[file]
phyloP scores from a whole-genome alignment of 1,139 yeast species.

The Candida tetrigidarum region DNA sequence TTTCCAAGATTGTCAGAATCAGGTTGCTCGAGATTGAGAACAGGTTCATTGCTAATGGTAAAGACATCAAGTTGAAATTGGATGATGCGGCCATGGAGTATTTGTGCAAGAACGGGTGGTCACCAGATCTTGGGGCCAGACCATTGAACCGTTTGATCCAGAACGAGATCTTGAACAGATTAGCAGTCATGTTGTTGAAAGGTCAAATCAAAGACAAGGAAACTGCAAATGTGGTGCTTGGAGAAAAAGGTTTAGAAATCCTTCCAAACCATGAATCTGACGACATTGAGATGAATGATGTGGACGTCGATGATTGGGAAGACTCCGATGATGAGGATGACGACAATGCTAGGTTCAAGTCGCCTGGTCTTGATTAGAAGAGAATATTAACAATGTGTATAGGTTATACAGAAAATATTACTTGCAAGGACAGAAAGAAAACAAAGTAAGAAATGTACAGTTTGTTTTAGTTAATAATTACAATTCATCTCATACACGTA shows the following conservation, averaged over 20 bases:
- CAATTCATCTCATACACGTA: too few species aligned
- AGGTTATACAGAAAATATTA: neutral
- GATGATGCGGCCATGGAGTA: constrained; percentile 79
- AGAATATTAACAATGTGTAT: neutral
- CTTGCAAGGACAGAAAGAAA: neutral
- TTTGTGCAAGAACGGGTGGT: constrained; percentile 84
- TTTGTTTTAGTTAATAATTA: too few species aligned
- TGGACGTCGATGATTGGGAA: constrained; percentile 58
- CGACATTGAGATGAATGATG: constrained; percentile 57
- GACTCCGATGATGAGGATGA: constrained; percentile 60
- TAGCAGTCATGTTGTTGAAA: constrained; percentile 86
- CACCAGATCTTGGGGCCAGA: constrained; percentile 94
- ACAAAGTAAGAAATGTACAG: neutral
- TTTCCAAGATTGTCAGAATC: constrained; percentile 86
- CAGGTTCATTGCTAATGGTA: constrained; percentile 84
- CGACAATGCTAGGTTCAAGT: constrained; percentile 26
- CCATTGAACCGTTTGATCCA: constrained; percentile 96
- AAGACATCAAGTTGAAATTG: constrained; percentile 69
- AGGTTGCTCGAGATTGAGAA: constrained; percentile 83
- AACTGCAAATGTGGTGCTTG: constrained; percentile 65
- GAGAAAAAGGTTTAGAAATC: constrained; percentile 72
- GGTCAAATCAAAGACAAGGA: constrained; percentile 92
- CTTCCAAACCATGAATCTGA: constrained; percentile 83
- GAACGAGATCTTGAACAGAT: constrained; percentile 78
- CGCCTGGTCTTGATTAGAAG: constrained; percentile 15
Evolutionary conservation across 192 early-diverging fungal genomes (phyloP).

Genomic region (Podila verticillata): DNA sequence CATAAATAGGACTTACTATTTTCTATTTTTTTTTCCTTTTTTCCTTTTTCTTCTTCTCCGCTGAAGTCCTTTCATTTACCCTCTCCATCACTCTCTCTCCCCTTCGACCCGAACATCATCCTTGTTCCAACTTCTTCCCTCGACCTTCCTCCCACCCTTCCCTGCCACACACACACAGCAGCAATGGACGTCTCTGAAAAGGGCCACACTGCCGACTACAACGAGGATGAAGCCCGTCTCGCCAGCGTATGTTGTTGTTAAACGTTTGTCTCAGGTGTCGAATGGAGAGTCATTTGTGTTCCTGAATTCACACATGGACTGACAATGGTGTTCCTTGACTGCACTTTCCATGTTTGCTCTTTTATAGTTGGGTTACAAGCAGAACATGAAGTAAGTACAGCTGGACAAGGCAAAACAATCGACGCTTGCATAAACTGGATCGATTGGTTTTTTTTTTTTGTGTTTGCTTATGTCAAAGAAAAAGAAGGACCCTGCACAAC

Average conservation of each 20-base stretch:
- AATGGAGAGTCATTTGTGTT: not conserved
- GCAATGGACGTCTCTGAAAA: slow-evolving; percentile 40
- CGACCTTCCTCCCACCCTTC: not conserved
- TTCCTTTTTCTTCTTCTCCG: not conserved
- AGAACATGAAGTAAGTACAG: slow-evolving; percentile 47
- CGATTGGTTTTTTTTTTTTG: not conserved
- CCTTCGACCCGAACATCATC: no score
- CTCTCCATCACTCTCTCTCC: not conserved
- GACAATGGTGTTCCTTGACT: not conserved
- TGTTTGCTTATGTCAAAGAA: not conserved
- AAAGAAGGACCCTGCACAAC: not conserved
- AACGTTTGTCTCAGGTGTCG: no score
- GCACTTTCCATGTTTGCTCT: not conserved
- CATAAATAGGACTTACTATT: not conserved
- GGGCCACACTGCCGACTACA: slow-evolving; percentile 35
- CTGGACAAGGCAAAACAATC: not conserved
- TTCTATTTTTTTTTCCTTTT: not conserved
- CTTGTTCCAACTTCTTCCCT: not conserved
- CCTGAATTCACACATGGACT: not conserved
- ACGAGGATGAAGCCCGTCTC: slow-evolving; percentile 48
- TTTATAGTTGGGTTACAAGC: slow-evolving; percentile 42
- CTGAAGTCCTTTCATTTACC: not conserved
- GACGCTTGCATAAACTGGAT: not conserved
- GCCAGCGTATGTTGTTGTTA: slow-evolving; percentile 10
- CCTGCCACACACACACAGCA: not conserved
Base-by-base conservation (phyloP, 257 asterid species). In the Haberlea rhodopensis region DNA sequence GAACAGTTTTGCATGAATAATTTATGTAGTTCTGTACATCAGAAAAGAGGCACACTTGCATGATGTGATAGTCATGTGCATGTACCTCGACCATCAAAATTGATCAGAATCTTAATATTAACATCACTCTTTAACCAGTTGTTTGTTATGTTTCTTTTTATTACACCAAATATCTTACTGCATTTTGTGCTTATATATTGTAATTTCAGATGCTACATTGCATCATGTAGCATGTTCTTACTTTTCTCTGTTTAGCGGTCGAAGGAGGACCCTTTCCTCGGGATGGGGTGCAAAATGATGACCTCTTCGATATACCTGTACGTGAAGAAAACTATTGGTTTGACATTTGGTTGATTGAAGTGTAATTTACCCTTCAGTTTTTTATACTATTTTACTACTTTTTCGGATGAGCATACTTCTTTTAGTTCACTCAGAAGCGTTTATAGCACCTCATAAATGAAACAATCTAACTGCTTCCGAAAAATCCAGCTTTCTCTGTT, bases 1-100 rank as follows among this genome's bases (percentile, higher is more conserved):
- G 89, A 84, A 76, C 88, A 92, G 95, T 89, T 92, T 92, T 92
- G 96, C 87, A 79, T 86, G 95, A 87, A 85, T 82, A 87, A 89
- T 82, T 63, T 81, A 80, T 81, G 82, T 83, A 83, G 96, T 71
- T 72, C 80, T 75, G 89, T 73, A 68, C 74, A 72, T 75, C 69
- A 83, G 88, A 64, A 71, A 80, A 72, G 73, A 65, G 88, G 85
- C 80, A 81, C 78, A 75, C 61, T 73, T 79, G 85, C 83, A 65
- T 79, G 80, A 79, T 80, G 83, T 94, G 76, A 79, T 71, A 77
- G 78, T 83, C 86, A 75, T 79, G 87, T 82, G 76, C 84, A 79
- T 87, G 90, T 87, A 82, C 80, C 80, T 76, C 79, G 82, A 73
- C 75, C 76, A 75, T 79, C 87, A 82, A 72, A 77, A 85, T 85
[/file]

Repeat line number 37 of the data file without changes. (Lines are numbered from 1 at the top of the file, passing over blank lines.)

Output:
- CCTTCGACCCGAACATCATC: no score